Volume 92, Issue 43

Thursday November 19, 1998

billionaire boys' club


ARTS AND ENTERTAINMENT
 

Spotlight on ex-prime minister



TRUDEAU'S SHADOW
Andrew Cohen and J. L. Granatstein, eds.
Random House
$34.95/408 pgs.


Editors Andrew Cohen and J.L. Granatstein have compiled Trudeau's Shadow, a collection of 23 essays on former prime minister Pierre Trudeau examining his legacy on contemporary Canada.

A motley crew, the contributing essayists have various backgrounds in journalism, philosophy, history and politics. Notable contributors include historians Michael Bliss and Granatstein, as well as former Trudeau cabinet minister Donald S. Macdonald and former Ontario premier Bob Rae. Despite such a cross section of Trudeau analysts and the complexity of certain issues, each essay proves remarkably easy to read and comprehend.

Within Trudeau's Shadow, the editors deal with all the traditional Trudeau themes, ranging from the controversial to the obscure. The editors included appropriately selected essays on debatable issues such as the October crisis of 1970, reckless federal spending and the creation of the Canadian Charter of Rights and Freedoms.

Understandably, to interest more of the Canadian populace, Trudeau's Shadow also contains non-academic themes such as Trudeau's charisma and sex appeal. Regrettably, essays like writer/actor Linda Griffiths' The Lover: Dancing with Trudeau fail to provide any interesting insights on the Trudeau persona.

In addition, there exists the inevitable problem of repetition. Within the publications, virtually every essay echoes each other's sentiments regarding Trudeau's great leadership during the October crisis. Although this may well be an accurate observation, by the time the sixth or seventh essay mentions the crisis, the reader's eyes begin to glaze over when they must once again endure Trudeau's famous "Just watch me" interview transcript.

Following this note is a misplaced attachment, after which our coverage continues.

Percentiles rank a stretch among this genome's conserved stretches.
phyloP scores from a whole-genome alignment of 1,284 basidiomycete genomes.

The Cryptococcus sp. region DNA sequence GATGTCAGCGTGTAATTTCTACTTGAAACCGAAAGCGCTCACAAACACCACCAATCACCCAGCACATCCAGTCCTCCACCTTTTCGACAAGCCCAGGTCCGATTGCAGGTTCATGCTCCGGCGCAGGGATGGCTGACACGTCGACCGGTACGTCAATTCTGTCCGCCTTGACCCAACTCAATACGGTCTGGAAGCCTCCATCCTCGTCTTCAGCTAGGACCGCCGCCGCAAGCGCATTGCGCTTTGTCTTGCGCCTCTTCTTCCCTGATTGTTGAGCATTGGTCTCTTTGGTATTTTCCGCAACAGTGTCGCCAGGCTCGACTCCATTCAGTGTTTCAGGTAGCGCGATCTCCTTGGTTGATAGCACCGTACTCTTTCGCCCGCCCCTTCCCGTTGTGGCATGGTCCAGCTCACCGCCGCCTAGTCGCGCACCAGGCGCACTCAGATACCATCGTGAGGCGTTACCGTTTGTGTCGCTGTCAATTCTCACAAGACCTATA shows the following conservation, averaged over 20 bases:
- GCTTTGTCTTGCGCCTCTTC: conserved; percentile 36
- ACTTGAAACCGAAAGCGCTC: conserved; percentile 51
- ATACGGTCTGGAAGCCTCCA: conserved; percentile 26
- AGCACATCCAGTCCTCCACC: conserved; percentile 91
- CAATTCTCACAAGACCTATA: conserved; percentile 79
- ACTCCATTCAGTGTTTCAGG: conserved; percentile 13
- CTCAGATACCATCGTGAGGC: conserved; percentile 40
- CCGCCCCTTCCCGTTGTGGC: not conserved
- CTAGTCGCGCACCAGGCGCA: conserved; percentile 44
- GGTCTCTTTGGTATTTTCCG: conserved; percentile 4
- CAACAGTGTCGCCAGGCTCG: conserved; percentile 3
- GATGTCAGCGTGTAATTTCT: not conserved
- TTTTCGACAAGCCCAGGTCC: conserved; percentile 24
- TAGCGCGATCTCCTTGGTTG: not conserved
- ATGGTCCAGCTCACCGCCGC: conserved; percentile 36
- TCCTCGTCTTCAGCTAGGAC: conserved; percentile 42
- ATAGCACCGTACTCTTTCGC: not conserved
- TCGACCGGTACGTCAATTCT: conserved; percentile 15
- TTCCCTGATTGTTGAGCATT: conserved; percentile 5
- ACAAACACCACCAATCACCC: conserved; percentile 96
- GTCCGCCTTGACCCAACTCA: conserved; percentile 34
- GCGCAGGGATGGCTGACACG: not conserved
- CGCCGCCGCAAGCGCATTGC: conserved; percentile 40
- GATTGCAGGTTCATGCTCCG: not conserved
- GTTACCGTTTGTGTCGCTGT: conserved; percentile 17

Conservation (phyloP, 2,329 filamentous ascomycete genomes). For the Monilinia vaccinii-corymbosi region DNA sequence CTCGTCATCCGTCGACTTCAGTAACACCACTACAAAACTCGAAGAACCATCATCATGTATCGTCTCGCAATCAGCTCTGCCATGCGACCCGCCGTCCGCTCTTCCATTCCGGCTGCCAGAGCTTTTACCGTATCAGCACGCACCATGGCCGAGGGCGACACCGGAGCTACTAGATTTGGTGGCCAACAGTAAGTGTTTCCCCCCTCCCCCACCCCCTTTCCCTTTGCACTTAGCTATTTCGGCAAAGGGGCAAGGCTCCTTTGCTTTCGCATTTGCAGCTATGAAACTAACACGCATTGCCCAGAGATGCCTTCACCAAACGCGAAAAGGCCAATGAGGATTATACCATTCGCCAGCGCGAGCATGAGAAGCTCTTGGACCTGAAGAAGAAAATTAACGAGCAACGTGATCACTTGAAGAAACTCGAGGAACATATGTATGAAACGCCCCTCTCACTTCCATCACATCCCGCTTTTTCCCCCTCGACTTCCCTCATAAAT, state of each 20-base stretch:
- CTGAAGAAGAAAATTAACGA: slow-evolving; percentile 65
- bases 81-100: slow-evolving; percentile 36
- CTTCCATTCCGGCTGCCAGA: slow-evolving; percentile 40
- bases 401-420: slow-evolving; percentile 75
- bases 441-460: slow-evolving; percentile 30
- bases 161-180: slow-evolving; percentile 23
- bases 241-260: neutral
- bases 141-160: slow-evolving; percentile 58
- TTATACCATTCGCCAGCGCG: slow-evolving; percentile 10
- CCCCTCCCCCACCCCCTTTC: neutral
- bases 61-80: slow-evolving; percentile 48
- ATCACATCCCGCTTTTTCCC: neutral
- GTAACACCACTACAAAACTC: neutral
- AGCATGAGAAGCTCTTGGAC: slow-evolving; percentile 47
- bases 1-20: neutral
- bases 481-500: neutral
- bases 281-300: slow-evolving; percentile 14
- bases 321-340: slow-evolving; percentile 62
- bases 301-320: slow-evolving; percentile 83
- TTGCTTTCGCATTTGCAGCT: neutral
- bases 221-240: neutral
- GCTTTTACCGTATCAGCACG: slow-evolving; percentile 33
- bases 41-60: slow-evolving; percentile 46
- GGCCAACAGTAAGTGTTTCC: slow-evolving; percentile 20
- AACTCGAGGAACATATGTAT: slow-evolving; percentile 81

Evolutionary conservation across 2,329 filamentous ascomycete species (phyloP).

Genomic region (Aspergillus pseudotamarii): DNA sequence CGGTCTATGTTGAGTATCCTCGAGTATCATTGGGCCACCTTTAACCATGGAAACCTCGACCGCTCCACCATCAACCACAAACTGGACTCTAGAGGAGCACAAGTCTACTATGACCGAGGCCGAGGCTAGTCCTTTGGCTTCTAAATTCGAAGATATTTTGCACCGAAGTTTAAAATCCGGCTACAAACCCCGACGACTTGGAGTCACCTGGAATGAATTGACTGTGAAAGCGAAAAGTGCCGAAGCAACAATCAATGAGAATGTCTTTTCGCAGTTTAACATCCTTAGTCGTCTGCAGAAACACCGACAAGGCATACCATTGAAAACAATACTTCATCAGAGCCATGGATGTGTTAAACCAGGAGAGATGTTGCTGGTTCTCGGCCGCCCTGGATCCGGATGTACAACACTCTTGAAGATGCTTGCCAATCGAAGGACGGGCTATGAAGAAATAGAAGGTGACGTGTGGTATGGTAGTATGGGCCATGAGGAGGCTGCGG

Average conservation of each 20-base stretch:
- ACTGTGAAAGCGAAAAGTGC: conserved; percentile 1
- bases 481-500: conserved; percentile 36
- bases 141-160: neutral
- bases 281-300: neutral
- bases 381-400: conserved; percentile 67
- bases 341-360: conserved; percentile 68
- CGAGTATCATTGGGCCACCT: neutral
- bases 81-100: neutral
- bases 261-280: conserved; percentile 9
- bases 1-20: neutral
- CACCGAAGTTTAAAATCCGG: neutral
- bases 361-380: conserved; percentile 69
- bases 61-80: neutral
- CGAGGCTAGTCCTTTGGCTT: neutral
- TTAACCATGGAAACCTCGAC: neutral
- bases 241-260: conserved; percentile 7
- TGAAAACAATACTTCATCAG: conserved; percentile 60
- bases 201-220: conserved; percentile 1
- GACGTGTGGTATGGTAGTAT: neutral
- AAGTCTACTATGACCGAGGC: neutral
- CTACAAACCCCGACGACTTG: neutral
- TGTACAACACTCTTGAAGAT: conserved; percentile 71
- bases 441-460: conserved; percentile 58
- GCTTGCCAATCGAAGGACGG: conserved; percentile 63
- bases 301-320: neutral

Luckily, however, the better essays are weighted toward the end of the book. Essays on western alienation, high federal spending and a flawed tax system during the Trudeau years prove an interesting read, especially to the Trudeau critic.

On the other hand, the editors also provide terrific essays on Trudeau's "positive" legacies of Canadian identity and the Charter of Rights and Freedoms. In one of the most thought-provoking essays, Laval political science professor Max Nemi argues that although the Quebec government never endorsed the charter, it actually protects (vis-a-vis article 23) Quebec's minority language rights throughout Canada.

Although menaced with a few weak and trivial essays, Trudeau's Shadow has something for everyone interested in the former prime minister's life and career. Much credit is due to the editors for putting together such a diverse compilation of essays.

The book's best attribute is the expert arrangement of Trudeau's critics and admirers. Its strategic arrangement compels the readers to decide for themselves just how large Trudeau's shadow looms. Because either way you interpret it, positively or negatively, the shadow undeniably exists.

–LASZLO BENAK


To Contact The Arts and Entertainment Department: gazette.entertainment@julian.uwo.ca

Copyright The Gazette 1998